The Impact of Sales Tax Reform on Ontario Consumers: A First Look at the Evidence

23 Pages Posted: 6 Sep 2011

See all articles by Michael Smart

Michael Smart

University of Toronto - Department of Economics; CESifo (Center for Economic Studies and Ifo Institute)

Date Written: March 15, 2011

Abstract

Ontario’s new Harmonized Sales Tax applies to a broader base of consumer purchases than before, but it also removes some of the “hidden” taxes on business inputs. This paper offers a first look at how the change has affected consumer prices and the welfare of Ontario families. While consumer prices initially rose 0.9% due to the reform, the price impact has since fallen, reflecting the way that input tax credits are being passed on to consumers, or the new taxes are otherwise being absorbed by sellers. With the compensating income tax changes also enacted by the Ontario government, the net impact of the reform for most families by the end of 2010 was a gain or very small loss in after-tax real incomes. Since input tax credits are likely passed on as lower prices or higher wages only gradually over time, the effect of the policy on after-tax real incomes will likely continue to improve over time.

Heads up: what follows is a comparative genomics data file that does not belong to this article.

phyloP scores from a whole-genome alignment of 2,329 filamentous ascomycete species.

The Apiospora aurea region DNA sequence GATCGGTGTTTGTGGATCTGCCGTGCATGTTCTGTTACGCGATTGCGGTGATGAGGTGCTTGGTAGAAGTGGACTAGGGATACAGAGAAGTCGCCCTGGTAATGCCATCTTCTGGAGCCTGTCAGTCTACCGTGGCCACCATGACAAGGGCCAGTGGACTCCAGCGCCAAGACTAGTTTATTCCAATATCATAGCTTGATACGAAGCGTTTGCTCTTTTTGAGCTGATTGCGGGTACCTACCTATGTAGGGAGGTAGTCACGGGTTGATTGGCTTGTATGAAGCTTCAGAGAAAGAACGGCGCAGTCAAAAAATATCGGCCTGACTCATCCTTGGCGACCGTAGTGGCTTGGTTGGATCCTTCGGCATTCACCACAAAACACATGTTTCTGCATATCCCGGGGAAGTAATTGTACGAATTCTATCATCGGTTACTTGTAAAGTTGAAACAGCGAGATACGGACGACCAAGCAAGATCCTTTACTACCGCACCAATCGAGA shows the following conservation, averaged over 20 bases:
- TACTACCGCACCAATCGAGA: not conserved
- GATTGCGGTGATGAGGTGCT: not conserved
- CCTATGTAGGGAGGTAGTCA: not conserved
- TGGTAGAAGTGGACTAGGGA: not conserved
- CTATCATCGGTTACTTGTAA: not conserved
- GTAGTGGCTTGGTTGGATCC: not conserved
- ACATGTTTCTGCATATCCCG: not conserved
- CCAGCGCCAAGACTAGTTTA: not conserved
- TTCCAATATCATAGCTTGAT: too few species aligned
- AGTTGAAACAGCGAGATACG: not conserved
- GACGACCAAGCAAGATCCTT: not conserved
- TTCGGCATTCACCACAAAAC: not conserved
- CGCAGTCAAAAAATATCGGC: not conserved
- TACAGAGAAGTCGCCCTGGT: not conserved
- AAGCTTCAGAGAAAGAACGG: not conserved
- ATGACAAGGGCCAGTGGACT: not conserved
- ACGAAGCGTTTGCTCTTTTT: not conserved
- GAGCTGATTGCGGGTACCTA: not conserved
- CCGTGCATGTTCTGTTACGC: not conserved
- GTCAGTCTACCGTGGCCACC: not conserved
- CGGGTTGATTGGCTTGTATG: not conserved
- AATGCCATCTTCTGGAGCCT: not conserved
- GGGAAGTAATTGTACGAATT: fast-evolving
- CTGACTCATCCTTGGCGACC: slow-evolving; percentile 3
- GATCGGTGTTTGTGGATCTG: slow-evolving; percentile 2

Keywords: HST, Tax, Ontario, Consumer, GST

JEL Classification: H20, H21, H24, H25

Suggested Citation

Smart, Michael, The Impact of Sales Tax Reform on Ontario Consumers: A First Look at the Evidence (March 15, 2011). SPP Research Paper No. 11-3, Available at SSRN: https://ssrn.com/abstract=1923334 or http://dx.doi.org/10.2139/ssrn.1923334

Michael Smart (Contact Author)

University of Toronto - Department of Economics ( email )

150 St. George Street
Institute for Policy Analysis
Toronto, Ontario M5S 3G7
Canada
416-978-5119 (Phone)
416-978-6713 (Fax)

CESifo (Center for Economic Studies and Ifo Institute)

Poschinger Str. 5
Munich, DE-81679
Germany

Do you have a job opening that you would like to promote on SSRN?

Paper statistics

Downloads
131
Abstract Views
2,457
rank
257,532
PlumX Metrics